The 2013-2014 beijingkids Health Guide is the latest resource for Beijing families dedicated to providing information on family health care, maternity, eating and breathing safety, mental health, emergency care and traditional Chinese Medicine. Articles from the guide will be featured twice a week on our website. Find the full version here.
A recent study from The Chinese Society for Environmental Sciences revealed that the average incidence of asthma amongst children in China is a staggering 6.8% and rising. With asthma now being stated as the leading cause of hospitalization amongst infants in China, expats need to be well prepared for the pollution that they and their families are inevitably going to be exposed to in Beijing.
Dealing with Beijing’s pollution can be a big enough challenge for anyone. A dry cough, congested throat and feeling short of breath are common complaints for Beijing residents. But how does one cope when you add asthma to all of these problems? Dr. Pauline Tan, Chief of Pediatrics at Vista Medical Clinic, believes asthma is becoming increasingly common here in the capital. “It’s definitely gotten worse over time,” she announces. “Even in the seven years I’ve been at Vista, I can see a larger number of children coming to the clinic seeking treatment for asthma or related breathing issues.”
For families looking to protect their kid(s) from the Beijing smog she offers the following tips: “The first thing to be aware of is the triggers of asthma,” she advises. “Contrary to popular belief, exercising is not actually the biggest trigger for children. Nor are emotionally stressful situations,” she adds. “As they move into adulthood, exercise becomes more and more of a factor, but for very young children it has minimal impact,” she points out, adding that “Viral infections are what parents should watch out for the most as these can very often induce asthma in children. If your child is sick you should be keep him as far away as possible from places harboring a lot of bacteria, do not send him into school and most importantly, do not smoke in his presence. Studies have shown that children whose parents smoke are at a particularly heightened risk to developing asthma.”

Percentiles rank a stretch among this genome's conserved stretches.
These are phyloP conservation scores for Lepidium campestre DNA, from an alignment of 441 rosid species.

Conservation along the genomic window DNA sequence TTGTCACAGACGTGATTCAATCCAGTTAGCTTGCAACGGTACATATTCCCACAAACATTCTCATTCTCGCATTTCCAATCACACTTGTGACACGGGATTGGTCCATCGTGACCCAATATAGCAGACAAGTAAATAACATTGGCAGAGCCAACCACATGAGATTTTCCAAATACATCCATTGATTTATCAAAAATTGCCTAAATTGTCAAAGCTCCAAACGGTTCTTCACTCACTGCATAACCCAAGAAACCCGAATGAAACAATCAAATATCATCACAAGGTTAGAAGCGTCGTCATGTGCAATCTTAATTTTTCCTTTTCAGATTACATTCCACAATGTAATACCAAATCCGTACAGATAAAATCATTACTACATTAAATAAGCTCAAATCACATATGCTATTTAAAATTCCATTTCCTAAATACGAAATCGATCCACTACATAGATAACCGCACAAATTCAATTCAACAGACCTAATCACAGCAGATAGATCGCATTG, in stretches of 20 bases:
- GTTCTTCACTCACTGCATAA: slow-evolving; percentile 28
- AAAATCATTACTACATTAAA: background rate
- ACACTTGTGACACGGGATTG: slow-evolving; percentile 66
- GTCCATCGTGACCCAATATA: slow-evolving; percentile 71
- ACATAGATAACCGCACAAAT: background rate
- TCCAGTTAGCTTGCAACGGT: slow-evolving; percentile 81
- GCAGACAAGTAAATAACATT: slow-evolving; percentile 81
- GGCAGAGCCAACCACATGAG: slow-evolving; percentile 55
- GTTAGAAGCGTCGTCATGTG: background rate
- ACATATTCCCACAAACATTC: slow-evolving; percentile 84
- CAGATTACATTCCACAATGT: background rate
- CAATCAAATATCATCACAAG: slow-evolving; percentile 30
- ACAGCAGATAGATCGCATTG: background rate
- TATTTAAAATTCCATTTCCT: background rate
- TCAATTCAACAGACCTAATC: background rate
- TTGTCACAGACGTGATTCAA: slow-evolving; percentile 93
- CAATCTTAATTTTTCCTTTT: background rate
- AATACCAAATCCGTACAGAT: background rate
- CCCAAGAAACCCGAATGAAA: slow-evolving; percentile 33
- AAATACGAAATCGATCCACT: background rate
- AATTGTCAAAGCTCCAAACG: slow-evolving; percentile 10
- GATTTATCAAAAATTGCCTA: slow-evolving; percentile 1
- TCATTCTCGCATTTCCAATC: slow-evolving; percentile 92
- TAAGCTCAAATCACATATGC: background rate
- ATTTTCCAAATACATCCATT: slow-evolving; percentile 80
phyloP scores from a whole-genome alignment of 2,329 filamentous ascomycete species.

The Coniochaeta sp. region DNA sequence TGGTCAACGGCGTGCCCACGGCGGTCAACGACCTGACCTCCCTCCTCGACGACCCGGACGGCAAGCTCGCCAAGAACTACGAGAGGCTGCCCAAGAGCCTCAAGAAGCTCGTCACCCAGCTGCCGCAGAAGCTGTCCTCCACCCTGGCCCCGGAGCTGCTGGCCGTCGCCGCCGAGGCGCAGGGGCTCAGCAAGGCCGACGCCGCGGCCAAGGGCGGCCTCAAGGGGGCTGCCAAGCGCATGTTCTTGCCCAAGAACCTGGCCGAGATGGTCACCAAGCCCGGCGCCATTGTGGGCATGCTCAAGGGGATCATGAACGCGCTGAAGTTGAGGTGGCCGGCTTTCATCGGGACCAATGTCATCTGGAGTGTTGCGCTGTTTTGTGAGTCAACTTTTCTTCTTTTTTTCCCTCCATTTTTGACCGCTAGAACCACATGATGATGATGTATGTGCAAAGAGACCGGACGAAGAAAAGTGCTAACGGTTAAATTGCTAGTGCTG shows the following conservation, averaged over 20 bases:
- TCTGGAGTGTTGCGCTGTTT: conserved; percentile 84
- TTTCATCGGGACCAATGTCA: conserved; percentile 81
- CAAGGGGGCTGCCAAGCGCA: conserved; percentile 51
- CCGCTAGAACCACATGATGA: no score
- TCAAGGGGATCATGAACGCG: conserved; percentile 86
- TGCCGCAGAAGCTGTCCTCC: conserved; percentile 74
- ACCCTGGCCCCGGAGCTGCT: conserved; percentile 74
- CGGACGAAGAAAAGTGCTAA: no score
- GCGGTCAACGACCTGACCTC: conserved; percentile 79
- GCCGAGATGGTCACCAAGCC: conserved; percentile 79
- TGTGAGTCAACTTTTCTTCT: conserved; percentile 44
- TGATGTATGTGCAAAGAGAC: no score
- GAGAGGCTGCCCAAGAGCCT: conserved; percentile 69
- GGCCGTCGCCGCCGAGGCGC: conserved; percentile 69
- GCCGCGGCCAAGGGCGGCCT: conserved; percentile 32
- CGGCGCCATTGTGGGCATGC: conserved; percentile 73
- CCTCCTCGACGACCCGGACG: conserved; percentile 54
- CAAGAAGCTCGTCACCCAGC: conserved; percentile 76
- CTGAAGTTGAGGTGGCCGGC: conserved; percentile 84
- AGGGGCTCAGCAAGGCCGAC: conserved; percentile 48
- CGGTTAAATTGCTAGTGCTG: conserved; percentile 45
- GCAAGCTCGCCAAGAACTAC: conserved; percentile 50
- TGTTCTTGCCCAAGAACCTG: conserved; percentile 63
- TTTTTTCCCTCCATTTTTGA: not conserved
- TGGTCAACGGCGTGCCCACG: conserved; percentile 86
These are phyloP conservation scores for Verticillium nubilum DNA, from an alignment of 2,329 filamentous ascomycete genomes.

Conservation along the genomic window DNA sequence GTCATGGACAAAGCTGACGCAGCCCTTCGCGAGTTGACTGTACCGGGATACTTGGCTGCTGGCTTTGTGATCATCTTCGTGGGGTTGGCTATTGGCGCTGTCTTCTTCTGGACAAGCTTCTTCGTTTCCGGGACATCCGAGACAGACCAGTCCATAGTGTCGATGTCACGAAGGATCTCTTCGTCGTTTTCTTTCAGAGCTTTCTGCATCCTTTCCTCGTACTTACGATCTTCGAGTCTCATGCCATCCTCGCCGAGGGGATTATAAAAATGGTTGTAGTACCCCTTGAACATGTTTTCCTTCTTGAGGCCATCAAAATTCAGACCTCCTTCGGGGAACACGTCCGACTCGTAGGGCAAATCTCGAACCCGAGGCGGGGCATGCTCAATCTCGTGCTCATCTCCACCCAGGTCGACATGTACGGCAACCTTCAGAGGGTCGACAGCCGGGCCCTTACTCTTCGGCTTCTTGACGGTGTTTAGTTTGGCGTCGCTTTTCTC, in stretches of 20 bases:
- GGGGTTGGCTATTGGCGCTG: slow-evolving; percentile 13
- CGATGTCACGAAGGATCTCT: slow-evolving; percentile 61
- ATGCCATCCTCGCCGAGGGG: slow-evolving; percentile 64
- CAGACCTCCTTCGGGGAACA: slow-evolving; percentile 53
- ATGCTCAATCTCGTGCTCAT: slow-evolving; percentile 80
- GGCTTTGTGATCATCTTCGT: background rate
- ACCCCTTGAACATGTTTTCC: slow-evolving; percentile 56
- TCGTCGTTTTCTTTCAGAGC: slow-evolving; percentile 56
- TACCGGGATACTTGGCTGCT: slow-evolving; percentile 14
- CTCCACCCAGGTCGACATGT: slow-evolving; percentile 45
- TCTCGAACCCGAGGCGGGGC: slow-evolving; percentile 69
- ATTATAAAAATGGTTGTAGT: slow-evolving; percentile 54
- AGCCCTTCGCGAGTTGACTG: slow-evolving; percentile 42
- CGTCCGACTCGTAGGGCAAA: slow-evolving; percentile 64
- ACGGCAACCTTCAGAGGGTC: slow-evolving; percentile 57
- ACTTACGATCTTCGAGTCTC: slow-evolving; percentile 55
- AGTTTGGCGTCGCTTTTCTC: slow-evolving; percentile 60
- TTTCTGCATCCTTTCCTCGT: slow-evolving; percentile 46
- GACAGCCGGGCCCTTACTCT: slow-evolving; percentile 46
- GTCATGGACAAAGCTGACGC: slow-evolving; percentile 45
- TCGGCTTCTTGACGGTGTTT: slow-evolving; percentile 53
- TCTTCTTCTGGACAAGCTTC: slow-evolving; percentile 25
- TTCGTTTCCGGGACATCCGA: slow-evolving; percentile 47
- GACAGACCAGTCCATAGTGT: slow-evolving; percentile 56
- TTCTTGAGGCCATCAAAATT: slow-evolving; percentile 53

Dean Phelan is 23 year old Irishman living in Beijing who suffers from asthma. He describes his asthma as quiet severe at home in Ireland but says that it has been a lot worse since coming to Beijing. “As an English teacher I have to avoid running around with the children during playtime completely if it’s a very polluted day. I can’t do it without gasping for breath,” he says. “Even running for a bus or climbing a flight of stairs was completely out of the question for me this winter when the pollution was at an all time high.” Phelan also stated that during the winter over 1/3 of his class was absent because of the pollution. “A lot of the parents actually took their children out of Beijing and back to their hometowns just to get them away from the pollution.” he says.
Dr. Tan explains that pollution levels are generally higher in the winter because there is more coal being burned, especially indoors. “People are actually exposed to the majority of pollutants indoors,” she explains. “If you think about it logically it’s where people spend most of their time.”
Dr. Tan advises Beijing resident to buy air purifiers and make sure their houses are properly ventilated. “Many homes in Beijing use gas cookers so this is particularly important. You should also avoid carpets, stuffed toys and any other items that can contain hypo allergens, and I would advise patients to shower in the evenings before they go to bed, especially girls with long hair,” she adds. “You collect so much debris and pollutants throughout the day and it can cling to your skin and hair. It’s better to wash it away before you go to bed so that you aren’t being exposed to it in your sleep.”